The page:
Knox students mark Black history monthPublished 6:35pm Thursday, February 27, 2014
Knox Elementary students recognized African-Americans who contributed to American history Wednesday during the school’s annual Black History program
The ceremony, which was held in the school cafeteria, was meant to empower students and education them about African-American heritage.
“I am proud of my heritage, and I want that to be instilled in the students,” first grade Knox Elementary teacher Sherry Baker, who directed the program, said.
The ceremony featured the Concordia College Choir, a speech from Dallas County Democratic Conference chairman James Perkins, a poem read by Knox reading coach Tracey Parker and students presenting Black history as prominent African-Americans.
Some of the African-American leaders honored were Super Soaker water gun inventor Lonnie Johnson, long-handle dust pan inventor Llyod Ray, African-American abolitionist Harriet Tubman, educator George Carver and iron board inventor Sarah Boone.
During the program, the winners of the essay contest for grades third through fifth and poster contest for grades kindergarten through second were announced.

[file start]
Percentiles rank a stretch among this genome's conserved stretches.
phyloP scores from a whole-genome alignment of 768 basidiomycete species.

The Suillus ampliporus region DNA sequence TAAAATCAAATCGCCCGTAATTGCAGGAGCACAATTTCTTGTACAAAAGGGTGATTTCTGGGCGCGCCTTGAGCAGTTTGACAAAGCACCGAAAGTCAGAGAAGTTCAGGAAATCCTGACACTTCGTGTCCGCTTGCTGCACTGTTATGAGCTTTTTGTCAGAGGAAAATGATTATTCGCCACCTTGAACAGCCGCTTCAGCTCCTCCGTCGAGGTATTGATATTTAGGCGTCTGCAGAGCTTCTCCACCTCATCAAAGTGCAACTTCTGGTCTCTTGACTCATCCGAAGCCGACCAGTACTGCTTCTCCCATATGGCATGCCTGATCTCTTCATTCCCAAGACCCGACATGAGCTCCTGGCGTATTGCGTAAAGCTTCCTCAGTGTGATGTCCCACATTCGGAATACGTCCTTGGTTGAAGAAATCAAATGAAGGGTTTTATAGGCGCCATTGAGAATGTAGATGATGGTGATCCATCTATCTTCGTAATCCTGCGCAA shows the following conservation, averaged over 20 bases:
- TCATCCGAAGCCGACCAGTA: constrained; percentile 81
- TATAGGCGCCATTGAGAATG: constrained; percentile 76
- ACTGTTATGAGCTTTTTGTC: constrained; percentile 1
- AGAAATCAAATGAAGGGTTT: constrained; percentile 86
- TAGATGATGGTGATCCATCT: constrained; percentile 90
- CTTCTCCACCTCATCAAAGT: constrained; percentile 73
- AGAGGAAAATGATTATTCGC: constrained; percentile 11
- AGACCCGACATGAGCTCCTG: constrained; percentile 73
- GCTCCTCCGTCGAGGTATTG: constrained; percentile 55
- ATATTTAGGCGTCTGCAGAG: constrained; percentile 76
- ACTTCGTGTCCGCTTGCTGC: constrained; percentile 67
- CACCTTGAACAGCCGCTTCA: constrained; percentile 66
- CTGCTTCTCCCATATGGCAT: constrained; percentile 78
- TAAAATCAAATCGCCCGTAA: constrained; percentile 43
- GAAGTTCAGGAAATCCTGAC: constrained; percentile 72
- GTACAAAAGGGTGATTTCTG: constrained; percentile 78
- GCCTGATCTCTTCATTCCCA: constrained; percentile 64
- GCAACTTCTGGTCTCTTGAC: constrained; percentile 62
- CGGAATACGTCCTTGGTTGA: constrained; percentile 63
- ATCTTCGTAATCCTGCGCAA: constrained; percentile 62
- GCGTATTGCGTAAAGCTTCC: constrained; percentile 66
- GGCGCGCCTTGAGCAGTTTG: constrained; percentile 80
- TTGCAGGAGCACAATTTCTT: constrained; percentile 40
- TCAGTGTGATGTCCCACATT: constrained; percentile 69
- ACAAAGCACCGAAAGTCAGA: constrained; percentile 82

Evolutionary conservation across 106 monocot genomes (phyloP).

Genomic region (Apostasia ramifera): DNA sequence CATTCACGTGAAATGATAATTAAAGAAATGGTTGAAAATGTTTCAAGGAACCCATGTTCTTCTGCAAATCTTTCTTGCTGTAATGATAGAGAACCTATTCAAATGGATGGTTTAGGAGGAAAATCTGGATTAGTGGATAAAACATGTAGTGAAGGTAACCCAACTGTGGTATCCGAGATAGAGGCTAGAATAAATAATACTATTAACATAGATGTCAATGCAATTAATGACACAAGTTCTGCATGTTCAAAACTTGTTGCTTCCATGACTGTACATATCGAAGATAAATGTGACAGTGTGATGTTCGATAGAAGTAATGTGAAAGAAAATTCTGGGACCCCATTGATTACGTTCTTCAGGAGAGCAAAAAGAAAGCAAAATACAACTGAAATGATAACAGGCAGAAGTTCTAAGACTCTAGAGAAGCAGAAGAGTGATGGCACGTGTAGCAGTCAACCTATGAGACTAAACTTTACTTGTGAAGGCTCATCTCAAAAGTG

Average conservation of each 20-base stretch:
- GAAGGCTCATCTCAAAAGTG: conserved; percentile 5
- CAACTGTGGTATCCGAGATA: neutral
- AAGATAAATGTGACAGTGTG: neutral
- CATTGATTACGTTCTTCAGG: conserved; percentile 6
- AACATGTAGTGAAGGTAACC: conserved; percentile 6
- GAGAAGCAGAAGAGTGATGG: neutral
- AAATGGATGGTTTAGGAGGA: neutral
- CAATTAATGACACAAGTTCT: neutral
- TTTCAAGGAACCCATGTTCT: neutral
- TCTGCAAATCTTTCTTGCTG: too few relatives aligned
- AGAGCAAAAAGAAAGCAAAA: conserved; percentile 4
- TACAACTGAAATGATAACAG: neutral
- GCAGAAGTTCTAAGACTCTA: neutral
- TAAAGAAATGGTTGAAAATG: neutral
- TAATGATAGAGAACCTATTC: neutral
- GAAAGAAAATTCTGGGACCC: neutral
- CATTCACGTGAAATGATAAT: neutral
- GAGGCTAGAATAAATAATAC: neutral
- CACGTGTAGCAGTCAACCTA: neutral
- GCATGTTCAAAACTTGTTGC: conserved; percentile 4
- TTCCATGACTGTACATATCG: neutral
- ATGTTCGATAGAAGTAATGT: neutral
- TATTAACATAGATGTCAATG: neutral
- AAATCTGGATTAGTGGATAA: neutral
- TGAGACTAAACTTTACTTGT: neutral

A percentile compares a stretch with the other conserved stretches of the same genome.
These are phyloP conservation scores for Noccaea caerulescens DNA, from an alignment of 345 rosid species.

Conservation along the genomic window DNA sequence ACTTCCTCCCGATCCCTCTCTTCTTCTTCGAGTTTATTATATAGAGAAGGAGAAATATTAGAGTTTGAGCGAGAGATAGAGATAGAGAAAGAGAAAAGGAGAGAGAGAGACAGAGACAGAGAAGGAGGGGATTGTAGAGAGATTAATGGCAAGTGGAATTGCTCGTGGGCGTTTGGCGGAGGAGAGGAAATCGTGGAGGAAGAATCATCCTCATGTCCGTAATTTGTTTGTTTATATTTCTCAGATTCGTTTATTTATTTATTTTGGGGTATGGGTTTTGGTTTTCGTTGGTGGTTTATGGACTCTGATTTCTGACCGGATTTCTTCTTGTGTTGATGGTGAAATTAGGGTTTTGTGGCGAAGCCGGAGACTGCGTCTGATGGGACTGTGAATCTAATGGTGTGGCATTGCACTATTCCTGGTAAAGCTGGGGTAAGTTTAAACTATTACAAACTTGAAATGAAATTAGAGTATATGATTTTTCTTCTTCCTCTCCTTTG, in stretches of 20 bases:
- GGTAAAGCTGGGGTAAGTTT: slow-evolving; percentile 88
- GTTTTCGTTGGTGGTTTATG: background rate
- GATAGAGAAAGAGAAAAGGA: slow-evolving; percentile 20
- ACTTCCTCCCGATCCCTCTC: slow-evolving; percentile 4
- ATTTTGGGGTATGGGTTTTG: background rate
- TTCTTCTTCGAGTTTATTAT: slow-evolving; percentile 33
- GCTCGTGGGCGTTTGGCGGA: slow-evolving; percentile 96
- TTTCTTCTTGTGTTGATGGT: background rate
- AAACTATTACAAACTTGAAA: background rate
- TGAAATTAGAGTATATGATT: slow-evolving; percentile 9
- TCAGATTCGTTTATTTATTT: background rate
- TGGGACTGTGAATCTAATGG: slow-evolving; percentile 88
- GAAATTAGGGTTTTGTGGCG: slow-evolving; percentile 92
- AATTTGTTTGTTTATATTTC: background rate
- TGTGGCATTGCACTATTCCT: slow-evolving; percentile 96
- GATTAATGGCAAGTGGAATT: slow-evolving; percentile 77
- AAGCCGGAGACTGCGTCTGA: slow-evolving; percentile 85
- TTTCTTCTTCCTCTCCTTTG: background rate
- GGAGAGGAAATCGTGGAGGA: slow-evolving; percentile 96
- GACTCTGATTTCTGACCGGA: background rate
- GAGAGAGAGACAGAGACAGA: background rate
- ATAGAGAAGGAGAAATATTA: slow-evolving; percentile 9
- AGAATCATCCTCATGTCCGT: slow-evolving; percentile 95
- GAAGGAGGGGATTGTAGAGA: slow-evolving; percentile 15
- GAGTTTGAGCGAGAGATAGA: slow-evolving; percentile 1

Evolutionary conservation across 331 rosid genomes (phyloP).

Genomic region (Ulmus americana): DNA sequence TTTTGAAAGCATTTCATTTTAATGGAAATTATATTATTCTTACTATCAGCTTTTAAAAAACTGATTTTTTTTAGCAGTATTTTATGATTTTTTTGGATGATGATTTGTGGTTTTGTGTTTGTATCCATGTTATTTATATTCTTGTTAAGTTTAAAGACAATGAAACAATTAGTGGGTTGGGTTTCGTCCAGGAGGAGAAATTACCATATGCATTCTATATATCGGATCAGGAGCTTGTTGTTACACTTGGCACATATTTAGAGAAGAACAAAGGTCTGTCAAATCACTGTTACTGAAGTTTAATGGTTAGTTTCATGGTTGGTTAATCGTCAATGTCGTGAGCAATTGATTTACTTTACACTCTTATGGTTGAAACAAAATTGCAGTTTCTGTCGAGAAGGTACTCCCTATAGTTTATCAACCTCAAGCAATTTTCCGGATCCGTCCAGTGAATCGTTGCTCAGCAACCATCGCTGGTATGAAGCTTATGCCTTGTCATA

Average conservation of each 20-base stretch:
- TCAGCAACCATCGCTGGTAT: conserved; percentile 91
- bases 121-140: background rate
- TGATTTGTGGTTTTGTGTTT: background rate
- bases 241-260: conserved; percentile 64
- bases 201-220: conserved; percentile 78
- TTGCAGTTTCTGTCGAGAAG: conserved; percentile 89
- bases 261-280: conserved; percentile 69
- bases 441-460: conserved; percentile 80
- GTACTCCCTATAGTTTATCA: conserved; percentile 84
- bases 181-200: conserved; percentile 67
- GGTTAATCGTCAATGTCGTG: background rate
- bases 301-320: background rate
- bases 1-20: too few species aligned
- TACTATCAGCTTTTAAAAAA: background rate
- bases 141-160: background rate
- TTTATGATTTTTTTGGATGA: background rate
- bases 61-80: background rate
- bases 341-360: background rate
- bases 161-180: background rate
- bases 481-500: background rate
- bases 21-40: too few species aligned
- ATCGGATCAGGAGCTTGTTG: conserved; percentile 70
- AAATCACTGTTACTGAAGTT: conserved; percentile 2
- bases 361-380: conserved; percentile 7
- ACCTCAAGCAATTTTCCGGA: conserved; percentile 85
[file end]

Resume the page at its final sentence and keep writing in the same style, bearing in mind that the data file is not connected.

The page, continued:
First place winner Prince Fitzpatrick, second place winner Keaira Watts, and third place winner Ja’Nya Howard presented their award-winning essays about Black history to the crowd.
First place winner Shayonie Powell, second place winner Kalaysia Houston and third place winner Li’Donna Woods displayed their award-winning art to the audience.
During the event, Knox Elementary Principal Adrienne Lee reassured the students of their worth.
“Each and every single person in this cafeteria has a purpose in his or her life,” Lee said. “Live out your purpose. Do not allow anybody to steal, kill or destroy your purpose in life.”
Natasha Williams, the mother of children in second grade and kindergarten at Knox Elementary, said she was glad to have her kids exposed to information about Black heritage that would benefit them throughout their lifetime.
“It’s important to know your history, so you can know where you came from and where you can go,” Williams said.